Our first opera of the evening is a singular composition by Richard Strauss. Ariadne auf Naxos uses the ancient literary device of a story within a story, a concept used in Homer’s Odyssey, One Thousand and One Nights, numerous epics of ancient Indian literature, and multiple works by Shakespeare, among others. It was first presented as a thirty minute divertissement tacked on to the end of a play by Strauss’ regular librettist Hugo von Hofmannsthal in 1912. But the overall production took over 6 hours, and audiences were unsatisfied. So Hofmansthall suggested that they replace the play with a prologue. This revision, which only retains one aria from the incidental music that Strauss wrote for the play, was premiered in 1916 in Vienna. This is the version that is normally performed today, although the original play-plus-opera has been performed as recently as 1997. In fact, I’ve discovered, as I was writing tonight’s blog, that there is currently a revival of the 1912 version being done at the Salzberg Festival (sung in German with English subtitles being provided, just in case you want to go). Everything I can find suggests that the production should run through early September. A great deal for folks who can afford to jet off to Austria for a show.
The music, however, completely transcends the story of its origins. Foward-looking and mildly abstract in its vocal lines, Ariadne auf Naxos contains some of Strauss’ most exquisite musical writing, both in terms of his vocal arrangements and in terms of his framing and orchestration. The opera has long attracted numerous great sopranos, as there are several notable soprano roles (Strauss had a thing for emphasizing strong female roles, and did so in all of his operas).
Tonight’s performance is from 1988, and features Jessye Norman, Edita Gruberová, Julia Varady, Paul Frey, Olaf Bär, Dietrich Fischer-Dieskau, Eva Lind, and Rudolf Asmus. Kurt Masur directs the Leipzig Gewandhaus Orchestra (one of the oldest orchestral organizations in existence today).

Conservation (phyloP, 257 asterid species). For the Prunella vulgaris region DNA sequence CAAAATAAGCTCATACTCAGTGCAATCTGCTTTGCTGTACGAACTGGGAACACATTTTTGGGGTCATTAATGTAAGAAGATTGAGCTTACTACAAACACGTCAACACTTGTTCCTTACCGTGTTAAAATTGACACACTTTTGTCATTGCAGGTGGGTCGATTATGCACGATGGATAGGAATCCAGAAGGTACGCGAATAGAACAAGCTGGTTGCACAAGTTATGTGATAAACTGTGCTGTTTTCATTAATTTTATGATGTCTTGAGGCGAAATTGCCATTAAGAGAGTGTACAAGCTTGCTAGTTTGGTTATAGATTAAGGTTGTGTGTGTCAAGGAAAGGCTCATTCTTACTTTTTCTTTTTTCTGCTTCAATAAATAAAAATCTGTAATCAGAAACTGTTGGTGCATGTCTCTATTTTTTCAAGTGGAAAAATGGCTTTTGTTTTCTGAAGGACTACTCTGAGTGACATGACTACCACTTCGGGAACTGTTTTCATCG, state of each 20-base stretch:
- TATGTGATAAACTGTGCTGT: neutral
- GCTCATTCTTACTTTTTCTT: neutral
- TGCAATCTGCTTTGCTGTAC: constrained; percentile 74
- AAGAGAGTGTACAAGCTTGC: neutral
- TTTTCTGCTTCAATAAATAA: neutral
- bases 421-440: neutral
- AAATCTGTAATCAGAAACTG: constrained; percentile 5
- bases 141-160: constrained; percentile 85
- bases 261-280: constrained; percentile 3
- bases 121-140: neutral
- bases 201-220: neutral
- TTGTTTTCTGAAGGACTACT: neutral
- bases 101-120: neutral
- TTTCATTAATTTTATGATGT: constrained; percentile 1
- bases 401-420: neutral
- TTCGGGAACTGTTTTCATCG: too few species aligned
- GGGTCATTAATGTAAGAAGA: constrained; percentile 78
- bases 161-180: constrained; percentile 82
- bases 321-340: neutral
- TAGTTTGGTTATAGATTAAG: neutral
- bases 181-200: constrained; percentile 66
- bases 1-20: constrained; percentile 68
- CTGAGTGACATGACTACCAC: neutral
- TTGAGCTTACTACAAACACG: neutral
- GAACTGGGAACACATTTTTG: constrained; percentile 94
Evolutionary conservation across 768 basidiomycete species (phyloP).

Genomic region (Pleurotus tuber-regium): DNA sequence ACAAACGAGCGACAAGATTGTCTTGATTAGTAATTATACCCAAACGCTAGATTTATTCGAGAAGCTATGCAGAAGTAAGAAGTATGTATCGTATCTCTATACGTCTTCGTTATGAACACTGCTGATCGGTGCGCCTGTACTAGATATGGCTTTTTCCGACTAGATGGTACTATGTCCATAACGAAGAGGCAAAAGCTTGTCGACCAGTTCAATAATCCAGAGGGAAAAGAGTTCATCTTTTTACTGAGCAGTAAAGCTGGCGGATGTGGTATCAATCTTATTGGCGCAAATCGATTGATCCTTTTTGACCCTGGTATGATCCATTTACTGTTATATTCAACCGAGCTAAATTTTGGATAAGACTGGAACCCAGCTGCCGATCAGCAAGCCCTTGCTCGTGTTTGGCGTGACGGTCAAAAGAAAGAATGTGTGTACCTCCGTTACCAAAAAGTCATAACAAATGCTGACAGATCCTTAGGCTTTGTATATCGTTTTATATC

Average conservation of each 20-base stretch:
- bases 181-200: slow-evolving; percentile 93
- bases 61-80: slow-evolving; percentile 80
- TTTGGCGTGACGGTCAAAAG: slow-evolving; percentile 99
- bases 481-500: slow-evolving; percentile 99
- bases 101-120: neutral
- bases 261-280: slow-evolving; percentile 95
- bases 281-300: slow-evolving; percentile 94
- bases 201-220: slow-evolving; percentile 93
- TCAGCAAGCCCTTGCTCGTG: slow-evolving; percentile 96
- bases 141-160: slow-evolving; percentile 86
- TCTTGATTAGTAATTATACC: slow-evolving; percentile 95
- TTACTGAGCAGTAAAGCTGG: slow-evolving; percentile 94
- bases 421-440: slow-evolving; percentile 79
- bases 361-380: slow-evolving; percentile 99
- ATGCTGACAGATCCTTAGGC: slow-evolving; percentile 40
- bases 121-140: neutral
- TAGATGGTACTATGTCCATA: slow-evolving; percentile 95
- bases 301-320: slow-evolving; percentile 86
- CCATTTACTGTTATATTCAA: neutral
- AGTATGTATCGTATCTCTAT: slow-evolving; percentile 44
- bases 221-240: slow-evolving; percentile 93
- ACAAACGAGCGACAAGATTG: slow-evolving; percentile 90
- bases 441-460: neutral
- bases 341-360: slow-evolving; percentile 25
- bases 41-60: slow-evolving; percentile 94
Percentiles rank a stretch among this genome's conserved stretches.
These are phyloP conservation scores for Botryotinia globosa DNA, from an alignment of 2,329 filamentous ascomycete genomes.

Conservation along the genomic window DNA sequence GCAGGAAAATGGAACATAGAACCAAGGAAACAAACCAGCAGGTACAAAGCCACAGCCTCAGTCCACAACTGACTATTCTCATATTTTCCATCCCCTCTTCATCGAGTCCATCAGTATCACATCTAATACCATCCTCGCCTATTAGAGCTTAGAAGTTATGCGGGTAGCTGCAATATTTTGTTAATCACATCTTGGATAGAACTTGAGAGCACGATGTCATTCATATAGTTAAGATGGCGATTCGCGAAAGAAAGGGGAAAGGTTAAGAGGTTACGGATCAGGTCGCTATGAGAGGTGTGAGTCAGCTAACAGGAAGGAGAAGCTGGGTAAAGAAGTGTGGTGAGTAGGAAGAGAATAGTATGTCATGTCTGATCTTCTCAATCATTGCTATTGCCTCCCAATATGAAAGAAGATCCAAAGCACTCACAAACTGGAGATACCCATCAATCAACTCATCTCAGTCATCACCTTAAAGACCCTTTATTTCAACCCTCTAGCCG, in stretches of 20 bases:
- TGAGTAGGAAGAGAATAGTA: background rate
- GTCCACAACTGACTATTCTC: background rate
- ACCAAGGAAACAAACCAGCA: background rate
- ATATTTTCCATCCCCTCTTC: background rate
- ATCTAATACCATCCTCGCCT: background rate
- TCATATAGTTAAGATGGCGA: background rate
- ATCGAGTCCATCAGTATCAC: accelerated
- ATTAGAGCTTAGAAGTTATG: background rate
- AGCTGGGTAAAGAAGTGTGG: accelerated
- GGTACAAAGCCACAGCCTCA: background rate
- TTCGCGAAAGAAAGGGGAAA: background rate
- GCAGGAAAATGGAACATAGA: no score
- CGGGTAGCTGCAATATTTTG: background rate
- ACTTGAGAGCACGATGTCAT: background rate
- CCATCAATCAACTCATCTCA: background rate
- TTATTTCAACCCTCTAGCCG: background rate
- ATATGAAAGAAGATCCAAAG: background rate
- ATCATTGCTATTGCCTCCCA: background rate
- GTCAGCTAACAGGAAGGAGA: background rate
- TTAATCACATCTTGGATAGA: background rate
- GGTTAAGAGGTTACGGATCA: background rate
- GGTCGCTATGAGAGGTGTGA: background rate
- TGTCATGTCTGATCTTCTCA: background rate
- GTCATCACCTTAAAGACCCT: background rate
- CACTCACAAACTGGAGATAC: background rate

Our second opera of the evening is a late work of Giuseppe Verdi’s. Verdi had essentially retired after the premiere of Aida in 1871, but his publisher, Giulio Ricordi, wanted to convince Verdi to write another opera. Verdi had always wanted to do an adaptation of a Shakespearian play, especially after his rendition of Macbeth was not well received. So Verdi was presented with a libretto for Othello by librettist Arrigo Boito, and Verdi’s opera Otello was eventually premiered on February 3rd, 1887, to great success.
Our final piece of music is a four scene “drama with music” by Arnold Schoenberg. Die glückliche Hand (The Hand of Fate) was written by Schoenberg between 1910 and 1913, and was premiered in Vienna on October 24, 1924. Schoenberg was influenced in his writing by events that had occurred over the previous few years, and the underlying theme of the work is that man continues to repeatedly make the same mistakes.
The work is scored for one singing role, a baritone, along with two mimed characters and a six person chorus. Tonight’s recording is from 1981, and features Siegmund Nimsgern, with Pierre Boulez directing the BBC Singers and the BBC Symphony Orchestra.
- Miaow. Jonas Kaufmann in leopardskin (intermezzo.typepad.com)
- Pantherpants! Ariadne auf Naxos in Salzburg (intermezzo.typepad.com)
- Jonas Kaufmann Sports Leopard-Print Gold Suit as Bacchus – Bloomberg (bloomberg.com)